In 2001-2002, I extended a large amount of probably unwarranted mental credit to Bush on military matters, because of how he carried out the immediate Sept. 11 aftermath and the Afghanistan war, and how incorrect I felt his harshest critics were on that score. The way Iraq has developed makes it clear that in general he doesn’t know what he’s doing. But as far as I can tell, most Americans are still in the earlier mindset. They will continue to regard the Iraq war as reasonable retaliation for Sept. 11, and Bush as the guy who did it.


joseph 09.08.03 at 12:16 am

The tide may be turning. This morning’s NPR story on Iraq & tonight’s speech was all about a climb down by the administration. NPR ain’t CNN, I know, but I was struck by the shift in both tone & perspective. I’m not making any predictions, but I did, back on New Year’s Eve 1998, bet a friend a bottle of port that one of the Bush brothers would be elected after Clinton & I collected. I’m jes’ sayin’. . .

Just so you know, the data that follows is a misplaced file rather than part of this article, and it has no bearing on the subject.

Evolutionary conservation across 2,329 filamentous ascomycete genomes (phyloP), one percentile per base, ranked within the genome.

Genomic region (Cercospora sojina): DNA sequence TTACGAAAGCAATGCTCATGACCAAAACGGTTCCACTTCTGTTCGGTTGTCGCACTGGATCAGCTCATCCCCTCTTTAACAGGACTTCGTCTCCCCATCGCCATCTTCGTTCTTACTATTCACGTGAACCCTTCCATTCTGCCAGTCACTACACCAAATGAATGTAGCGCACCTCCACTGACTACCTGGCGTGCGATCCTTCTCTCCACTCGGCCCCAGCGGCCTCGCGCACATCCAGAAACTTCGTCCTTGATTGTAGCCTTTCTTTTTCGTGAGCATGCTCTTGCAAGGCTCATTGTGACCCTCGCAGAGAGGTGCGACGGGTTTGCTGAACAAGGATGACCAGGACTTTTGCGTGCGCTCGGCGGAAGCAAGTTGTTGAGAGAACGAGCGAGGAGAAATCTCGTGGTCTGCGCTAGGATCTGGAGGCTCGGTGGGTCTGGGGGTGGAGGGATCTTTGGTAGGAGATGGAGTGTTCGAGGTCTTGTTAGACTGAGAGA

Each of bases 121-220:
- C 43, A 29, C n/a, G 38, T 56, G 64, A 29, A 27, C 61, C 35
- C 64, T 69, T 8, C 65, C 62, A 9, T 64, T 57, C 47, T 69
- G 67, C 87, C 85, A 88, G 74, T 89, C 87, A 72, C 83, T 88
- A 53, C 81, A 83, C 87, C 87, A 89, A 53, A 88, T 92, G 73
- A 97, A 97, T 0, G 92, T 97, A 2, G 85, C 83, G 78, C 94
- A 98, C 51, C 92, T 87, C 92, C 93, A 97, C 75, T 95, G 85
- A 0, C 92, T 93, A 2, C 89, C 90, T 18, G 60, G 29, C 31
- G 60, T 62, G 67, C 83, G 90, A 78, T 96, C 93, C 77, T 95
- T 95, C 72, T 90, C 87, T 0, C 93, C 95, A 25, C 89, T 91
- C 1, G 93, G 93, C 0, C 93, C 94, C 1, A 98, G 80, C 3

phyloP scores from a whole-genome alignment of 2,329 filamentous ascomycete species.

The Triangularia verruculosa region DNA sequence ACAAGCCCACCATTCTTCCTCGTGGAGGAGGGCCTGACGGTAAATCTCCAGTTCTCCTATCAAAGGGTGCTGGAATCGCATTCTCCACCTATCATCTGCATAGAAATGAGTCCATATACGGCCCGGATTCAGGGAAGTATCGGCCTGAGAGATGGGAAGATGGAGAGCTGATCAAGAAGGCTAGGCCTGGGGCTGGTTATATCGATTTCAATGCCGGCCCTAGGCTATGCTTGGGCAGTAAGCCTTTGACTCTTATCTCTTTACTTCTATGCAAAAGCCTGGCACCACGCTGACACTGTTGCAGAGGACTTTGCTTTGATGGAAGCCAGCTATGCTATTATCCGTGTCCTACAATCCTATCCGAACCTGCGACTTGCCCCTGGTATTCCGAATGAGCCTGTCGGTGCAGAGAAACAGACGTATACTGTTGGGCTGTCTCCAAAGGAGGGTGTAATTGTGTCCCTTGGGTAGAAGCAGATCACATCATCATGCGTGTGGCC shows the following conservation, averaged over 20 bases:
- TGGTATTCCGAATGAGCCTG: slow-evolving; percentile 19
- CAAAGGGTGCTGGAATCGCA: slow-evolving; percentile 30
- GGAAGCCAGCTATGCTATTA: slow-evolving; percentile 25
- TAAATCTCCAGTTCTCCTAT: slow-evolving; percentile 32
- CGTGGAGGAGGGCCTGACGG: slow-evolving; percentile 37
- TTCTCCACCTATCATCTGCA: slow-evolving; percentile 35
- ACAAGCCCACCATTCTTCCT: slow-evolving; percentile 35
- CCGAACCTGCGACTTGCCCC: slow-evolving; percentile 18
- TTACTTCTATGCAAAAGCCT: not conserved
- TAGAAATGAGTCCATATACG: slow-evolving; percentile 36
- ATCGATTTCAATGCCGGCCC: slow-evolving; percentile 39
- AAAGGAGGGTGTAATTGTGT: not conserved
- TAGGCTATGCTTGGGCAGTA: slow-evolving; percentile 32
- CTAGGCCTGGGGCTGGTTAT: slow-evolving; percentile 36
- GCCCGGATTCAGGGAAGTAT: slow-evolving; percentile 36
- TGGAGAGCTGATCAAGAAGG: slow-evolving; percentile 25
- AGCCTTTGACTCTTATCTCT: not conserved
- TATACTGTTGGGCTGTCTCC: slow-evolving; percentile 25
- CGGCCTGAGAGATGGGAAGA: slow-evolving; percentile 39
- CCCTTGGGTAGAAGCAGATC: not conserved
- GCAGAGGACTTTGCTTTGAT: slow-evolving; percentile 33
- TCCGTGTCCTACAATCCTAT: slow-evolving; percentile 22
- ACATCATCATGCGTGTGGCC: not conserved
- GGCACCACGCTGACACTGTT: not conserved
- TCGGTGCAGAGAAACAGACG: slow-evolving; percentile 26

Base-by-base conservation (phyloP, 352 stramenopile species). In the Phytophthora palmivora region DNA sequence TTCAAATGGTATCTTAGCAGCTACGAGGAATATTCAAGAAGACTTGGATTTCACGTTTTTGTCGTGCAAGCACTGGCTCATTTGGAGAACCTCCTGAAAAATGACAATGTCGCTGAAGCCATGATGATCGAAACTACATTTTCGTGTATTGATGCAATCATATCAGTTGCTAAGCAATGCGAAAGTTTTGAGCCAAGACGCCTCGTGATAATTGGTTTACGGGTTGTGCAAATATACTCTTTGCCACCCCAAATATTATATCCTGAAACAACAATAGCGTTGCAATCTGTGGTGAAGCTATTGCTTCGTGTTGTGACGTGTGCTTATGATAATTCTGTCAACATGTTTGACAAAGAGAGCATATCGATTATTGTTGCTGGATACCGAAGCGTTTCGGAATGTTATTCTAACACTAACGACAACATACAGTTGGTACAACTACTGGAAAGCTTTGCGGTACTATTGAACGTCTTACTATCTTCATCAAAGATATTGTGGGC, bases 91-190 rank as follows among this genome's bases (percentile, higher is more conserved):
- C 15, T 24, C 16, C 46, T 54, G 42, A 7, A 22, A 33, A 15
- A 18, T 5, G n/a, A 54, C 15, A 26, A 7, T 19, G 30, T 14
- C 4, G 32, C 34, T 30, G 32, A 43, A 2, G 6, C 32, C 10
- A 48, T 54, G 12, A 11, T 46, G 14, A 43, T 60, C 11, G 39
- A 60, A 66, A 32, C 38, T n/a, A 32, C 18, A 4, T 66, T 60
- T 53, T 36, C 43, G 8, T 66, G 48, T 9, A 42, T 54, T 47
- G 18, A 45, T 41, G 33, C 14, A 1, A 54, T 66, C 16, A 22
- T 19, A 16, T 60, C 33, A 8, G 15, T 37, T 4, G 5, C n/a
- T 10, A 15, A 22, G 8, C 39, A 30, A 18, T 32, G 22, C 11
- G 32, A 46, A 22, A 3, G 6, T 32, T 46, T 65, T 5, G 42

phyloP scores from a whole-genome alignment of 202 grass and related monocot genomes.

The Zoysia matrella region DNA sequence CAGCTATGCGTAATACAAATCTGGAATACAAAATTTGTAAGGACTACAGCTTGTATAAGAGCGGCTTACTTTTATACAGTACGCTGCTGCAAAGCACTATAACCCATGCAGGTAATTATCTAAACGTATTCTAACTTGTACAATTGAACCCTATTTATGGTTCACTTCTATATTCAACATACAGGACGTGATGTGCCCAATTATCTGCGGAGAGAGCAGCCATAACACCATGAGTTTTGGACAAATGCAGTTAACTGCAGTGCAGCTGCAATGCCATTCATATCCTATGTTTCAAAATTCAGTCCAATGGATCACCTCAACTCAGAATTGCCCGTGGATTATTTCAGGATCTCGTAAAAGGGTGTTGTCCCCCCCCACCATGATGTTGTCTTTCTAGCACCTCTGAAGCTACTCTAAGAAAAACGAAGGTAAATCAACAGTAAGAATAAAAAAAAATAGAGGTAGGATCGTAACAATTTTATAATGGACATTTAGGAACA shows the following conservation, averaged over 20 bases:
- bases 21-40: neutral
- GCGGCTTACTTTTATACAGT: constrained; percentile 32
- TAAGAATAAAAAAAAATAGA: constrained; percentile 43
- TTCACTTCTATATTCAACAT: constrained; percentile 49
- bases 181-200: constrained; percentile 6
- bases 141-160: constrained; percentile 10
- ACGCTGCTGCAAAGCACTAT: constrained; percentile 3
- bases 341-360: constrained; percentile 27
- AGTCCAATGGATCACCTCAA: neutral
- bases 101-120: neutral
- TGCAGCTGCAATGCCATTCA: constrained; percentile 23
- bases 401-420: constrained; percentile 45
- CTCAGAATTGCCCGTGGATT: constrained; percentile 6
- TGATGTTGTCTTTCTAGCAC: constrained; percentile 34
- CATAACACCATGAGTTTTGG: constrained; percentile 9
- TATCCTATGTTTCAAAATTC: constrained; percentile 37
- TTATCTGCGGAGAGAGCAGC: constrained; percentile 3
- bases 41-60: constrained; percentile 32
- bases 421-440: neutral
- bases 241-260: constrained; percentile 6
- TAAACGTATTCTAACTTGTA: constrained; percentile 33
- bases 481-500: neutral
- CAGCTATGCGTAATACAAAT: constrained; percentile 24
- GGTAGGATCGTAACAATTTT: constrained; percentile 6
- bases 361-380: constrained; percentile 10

JRoth 09.08.03 at 7:28 pm

Sorry, Keith, but your analysis falls apart in the first sentence. Latest Zogby poll has his positive job performance numbers at 45%

That’s simply not “popular”. But it seems that it will take hundreds of thousands of people taking to the streets across the country to protest Bush’s actions to convince the media that he’s not “a popular wartime president.”

What’s that? Oh.

Make that “tens of millions of people.”

On another note, is “running farther to the left than Gore” a meaningful statement? “Faster than a Yugo”? “Taller than a midget”?

There’s running right or left, and then there’s running weak or strong. Dean is centrist, but runs strong. So everyone somehow assumes that a pro-gun, anti-deficit Democrat must be to the left of Nader if he dare raise his voice against Dear Leader. I know Keith isn’t coming at this as some arch-conservative, but his analysis is really troublesome, for the disconnect from the facts, and the close connect to Conventional Wisdom.